Family and friends of Frank Carson will gather later to pay final farewells at his funeral mass.
Streets will come to a standstill around St Patrick's Catholic Church in Belfast, a short distance from the inner-city area where he was brought up.
Carson, 85, died in his adopted home of Blackpool last week after a battle with stomach cancer. He was famed for his catchphrases "It's a cracker" and "It's the way I tell 'em", which won him a massive television following, and he toured the UK and further afield with his stand-up routines.
Stars of screen and stage are set to attend his requiem mass at the chapel where he married his wife Ruth more than 60 years ago.
The principal celebrant will be retired bishop of Derry Edward Daly. He met the late comedian in 1962 when, arranging entertainment for the church in Londonderry's St Columb's hall, he booked him as resident comedian and they became close friends.
The Anglican Dean of St Anne's Cathedral, the Rev John Mann, will accompany the funeral cortege in the procession from St Patrick's to nearby St Anne's where he will lead a tribute and prayer for Mr Carson, who was noted for his cross-community work and whose comedy appealed to Catholic and Protestant alike.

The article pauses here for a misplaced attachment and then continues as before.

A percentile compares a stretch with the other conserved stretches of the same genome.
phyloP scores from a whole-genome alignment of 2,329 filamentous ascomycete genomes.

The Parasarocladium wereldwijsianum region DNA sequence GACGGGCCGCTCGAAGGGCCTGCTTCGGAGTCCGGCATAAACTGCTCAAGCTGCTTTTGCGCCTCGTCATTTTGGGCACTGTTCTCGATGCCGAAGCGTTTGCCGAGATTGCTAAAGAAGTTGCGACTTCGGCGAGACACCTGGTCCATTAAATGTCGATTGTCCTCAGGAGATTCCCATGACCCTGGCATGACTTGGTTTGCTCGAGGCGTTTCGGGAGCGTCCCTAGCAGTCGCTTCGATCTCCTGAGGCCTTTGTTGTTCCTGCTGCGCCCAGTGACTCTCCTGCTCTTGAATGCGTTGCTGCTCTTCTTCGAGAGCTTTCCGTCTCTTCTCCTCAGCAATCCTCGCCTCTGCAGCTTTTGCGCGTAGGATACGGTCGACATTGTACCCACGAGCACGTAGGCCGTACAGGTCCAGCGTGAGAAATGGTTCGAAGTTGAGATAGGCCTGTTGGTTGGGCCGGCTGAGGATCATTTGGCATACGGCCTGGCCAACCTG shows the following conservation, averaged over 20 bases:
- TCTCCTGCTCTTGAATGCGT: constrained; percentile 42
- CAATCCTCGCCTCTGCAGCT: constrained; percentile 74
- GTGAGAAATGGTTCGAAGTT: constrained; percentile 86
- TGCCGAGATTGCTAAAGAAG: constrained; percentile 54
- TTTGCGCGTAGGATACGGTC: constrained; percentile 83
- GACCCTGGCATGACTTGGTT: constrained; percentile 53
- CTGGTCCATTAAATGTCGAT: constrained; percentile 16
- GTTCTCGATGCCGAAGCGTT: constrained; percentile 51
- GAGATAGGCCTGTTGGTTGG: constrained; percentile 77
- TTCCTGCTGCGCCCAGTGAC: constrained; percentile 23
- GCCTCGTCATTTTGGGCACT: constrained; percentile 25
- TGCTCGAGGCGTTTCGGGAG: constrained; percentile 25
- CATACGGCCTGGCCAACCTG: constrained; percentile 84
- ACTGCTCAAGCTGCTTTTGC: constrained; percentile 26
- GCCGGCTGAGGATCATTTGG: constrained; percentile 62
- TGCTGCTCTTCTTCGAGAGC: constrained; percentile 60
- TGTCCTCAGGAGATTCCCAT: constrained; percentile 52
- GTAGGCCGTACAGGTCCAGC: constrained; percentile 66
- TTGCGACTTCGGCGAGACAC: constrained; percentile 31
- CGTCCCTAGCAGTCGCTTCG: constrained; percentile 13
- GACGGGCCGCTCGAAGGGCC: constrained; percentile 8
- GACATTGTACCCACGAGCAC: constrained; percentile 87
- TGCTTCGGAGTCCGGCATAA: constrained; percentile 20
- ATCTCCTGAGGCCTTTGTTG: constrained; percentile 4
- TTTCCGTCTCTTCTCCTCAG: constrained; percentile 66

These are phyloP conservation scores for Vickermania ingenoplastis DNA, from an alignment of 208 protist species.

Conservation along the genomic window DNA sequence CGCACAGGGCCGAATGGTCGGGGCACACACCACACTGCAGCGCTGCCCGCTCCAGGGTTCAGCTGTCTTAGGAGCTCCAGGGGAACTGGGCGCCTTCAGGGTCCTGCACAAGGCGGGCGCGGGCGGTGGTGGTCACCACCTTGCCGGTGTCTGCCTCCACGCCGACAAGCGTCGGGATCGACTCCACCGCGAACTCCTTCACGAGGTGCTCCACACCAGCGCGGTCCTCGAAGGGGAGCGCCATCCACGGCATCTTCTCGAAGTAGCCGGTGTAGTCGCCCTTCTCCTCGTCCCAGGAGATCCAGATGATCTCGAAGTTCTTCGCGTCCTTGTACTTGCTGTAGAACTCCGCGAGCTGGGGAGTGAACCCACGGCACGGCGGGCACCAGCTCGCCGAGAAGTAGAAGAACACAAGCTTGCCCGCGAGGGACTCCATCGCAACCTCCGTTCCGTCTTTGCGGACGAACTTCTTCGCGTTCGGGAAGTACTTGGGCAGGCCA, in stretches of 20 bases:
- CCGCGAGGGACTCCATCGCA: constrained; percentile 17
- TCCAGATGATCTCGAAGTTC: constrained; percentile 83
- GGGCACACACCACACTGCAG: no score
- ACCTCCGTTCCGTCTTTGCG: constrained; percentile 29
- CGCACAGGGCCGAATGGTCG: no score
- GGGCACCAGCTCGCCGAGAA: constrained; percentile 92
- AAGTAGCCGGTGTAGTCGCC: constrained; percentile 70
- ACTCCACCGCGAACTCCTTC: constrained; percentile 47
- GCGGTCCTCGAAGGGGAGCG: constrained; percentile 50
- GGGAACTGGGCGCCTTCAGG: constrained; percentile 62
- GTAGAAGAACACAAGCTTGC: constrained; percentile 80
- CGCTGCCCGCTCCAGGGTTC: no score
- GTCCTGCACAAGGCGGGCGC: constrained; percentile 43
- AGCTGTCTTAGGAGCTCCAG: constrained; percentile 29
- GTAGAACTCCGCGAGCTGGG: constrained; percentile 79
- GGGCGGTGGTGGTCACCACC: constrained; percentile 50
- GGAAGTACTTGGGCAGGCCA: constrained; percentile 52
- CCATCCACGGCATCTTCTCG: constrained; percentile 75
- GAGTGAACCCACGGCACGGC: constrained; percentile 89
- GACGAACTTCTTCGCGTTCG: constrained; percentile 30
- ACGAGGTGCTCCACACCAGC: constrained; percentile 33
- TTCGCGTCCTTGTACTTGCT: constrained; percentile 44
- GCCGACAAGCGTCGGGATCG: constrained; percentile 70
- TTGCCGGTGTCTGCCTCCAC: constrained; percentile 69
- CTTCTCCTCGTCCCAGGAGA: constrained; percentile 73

The cortege will then travel through Belfast to Milltown Cemetery on the Falls Road. A relative is expected to deliver a eulogy at the graveside.
The comic's coffin has been on display in Belfast and Blackpool, and fans have been leaving floral tributes on Blackpool's Comedy Carpet. One of Carson's catchphrases - "It's the way I tell 'em" - is immortalised in the visitor attraction on the Lancashire resort's parade.
Carson was born to a family of Italian descent; his grandmother was Sicilian, and lived in Belfast's Little Italy district. The former plasterer served in the Parachute Regiment but it was comedy that remained his chief love.
Appearances on shows like Opportunity Knocks and The Comedians catapulted him to fame and he became a regular on children's series Tiswas, finding himself in demand across Britain and further afield.